His pours come with colorful commentary. “If you buy your moonshine from a good ‘ol boy in a Wal-Mart parking lot at 2am, this is what you get,” he says in reference to their flagship Silver Cloud Tennessee Sour Mash.
“I have little old ladies from Florida tasting that, they get the Ric Flair effect,” he says, referencing the legendary WWE wrestler with a penchant for saying “Woo!”
It’s a whole lot of fun. Enough to wave aside a shrill inner voice that’s scolding me for ingesting flavored liquor—and enjoying it. Perhaps it’s Oh Dammit’s spirited leadership that’s getting me into that sip of Electric Orange Cream Liqueur (he likens its taste to that of a Flintstone’s push pop, and it’s an awesomely accurate comparison)—or maybe the base spirit is just pretty damn good.
There does seem to be a marked difference between Sugarlands’ stuff and other flavored moonshines that I’ve experienced. It’s certainly sweet—no one’s looking for Peanut Butter and Jelly moonshine with a dry finish—but the flavors feel a little deeper, a little longer-lasting, not overly syrupy or flash-in-the-pain saccharine.
Everything that we’ve been tasting has been made perhaps 20 feet away, in the actual distillery part of the building. That’s where two stills—a 750-gallon and a 250-gallon—proudly stand. Sugarlands’ corn, which comes from a local provider within a 30 minute radius, is ground on-site before entering the 1,000 gallon cooker.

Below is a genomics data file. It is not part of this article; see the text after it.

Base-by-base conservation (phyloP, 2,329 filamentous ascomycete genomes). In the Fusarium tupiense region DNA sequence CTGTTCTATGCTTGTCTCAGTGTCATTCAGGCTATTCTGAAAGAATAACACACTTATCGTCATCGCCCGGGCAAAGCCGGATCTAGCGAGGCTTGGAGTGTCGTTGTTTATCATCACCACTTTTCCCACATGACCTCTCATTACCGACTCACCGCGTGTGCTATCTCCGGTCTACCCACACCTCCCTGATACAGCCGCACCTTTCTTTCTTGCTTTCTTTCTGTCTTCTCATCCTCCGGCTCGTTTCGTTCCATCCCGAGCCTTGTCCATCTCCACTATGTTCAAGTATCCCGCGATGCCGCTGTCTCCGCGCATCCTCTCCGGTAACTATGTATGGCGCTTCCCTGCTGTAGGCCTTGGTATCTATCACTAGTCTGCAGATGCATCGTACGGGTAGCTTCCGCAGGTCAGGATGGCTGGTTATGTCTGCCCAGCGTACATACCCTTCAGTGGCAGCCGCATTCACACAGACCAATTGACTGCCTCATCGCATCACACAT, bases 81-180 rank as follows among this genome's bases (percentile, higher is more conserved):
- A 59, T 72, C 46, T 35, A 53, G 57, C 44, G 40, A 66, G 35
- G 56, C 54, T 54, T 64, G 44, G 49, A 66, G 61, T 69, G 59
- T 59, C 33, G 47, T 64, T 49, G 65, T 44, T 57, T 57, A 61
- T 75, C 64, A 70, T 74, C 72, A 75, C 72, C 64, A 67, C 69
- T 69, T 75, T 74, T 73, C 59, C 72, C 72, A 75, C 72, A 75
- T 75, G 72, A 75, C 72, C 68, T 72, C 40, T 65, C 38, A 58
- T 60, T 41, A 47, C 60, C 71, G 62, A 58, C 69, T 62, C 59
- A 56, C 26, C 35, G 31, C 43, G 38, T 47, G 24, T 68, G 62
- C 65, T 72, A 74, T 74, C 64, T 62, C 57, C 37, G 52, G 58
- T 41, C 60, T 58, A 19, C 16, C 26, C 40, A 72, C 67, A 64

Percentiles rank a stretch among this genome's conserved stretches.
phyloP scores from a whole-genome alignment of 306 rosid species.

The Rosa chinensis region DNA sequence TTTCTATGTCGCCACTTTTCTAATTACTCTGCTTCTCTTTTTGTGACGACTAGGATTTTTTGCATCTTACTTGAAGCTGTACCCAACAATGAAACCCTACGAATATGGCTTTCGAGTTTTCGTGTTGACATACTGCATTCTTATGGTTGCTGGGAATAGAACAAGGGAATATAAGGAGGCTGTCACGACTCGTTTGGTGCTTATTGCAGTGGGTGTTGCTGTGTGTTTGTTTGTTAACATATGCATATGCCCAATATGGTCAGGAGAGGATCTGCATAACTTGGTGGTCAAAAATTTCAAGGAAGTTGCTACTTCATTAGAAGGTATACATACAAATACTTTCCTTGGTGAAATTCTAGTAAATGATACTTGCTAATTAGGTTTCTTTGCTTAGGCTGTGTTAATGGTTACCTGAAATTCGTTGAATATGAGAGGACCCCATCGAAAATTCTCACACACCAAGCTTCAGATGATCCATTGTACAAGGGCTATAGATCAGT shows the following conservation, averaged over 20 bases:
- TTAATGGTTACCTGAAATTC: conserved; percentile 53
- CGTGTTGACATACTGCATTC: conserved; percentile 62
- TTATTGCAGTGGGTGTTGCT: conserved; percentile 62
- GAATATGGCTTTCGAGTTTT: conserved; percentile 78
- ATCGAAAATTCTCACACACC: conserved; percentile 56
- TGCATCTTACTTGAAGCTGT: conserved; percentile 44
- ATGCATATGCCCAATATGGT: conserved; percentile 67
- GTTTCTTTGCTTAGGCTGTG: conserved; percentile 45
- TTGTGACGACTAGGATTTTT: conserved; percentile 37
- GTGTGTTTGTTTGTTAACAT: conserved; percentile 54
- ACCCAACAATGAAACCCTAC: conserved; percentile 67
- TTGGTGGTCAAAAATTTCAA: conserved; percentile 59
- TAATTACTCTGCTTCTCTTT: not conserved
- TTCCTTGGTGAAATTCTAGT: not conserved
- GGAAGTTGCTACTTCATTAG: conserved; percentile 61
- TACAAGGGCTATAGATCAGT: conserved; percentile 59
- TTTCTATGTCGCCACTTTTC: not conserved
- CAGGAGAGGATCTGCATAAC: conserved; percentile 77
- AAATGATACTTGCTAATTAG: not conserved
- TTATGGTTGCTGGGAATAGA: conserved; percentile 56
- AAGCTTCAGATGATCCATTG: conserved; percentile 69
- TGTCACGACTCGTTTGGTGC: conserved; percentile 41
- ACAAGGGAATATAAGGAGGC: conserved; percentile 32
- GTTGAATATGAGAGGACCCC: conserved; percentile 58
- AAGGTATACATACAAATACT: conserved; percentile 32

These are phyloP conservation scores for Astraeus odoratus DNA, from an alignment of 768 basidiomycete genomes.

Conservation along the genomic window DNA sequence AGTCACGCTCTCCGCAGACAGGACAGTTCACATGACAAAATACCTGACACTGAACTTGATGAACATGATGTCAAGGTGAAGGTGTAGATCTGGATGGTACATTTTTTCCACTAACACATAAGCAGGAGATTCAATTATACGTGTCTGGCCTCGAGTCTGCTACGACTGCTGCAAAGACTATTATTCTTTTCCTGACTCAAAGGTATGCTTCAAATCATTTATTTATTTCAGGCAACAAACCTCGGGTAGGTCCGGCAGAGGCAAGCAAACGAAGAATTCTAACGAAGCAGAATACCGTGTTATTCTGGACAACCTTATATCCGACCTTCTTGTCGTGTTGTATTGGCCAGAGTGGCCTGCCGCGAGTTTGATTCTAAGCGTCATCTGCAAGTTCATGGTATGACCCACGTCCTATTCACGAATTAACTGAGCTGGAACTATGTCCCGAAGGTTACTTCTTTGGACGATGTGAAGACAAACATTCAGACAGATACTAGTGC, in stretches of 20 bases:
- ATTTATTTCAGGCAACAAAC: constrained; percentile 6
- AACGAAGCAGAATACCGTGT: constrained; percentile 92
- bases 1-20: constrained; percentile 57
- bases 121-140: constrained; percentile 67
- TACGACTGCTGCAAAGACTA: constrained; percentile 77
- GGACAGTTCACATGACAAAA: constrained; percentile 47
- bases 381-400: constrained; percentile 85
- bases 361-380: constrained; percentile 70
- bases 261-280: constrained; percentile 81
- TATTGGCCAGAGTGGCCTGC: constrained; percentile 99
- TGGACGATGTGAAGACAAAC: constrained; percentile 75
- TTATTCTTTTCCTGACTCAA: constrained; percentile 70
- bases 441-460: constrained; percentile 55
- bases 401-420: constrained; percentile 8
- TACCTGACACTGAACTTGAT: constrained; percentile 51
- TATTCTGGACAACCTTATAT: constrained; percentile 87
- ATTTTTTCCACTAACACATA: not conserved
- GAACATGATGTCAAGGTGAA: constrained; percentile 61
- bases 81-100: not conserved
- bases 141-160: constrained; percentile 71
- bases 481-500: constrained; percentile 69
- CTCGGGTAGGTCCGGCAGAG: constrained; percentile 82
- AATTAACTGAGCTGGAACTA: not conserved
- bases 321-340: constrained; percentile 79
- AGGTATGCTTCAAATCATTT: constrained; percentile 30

My standout favorite is their 100-proof Jim Tom Hedrick’s (of Moonshiners fame) Unaged Rye, which has a clear, earthy flavor that I wouldn’t mind savoring on a slow porch swing over an extended period of time. It seems as though the powers behind Sugarlands have been enjoying this unaged rye as well—enough to place it in barrels and turn it into an entirely different product—an aged rye.
Roaming Man Tennessee Straight Rye Whiskey
Tugboat—aka Kris Killingsworth—gives me my first taste of Roaming Man Rye. While we’re standing at a wooden bar behind the gift shop, a little oasis of quiet, he pulls out a small blue box containing a 375ml bottle of the two-year-old rye whiskey. The name and the packaging are callbacks to local heritage. The name itself is an homage to Wiley Oakley, a Gatlinburg native who became known as “The Roamin’ Man of the Smokies” thanks to his extensive knowledge of the local wilderness. The box containing the bottle features a foil reproduction of an old-timey map covering the local terrain.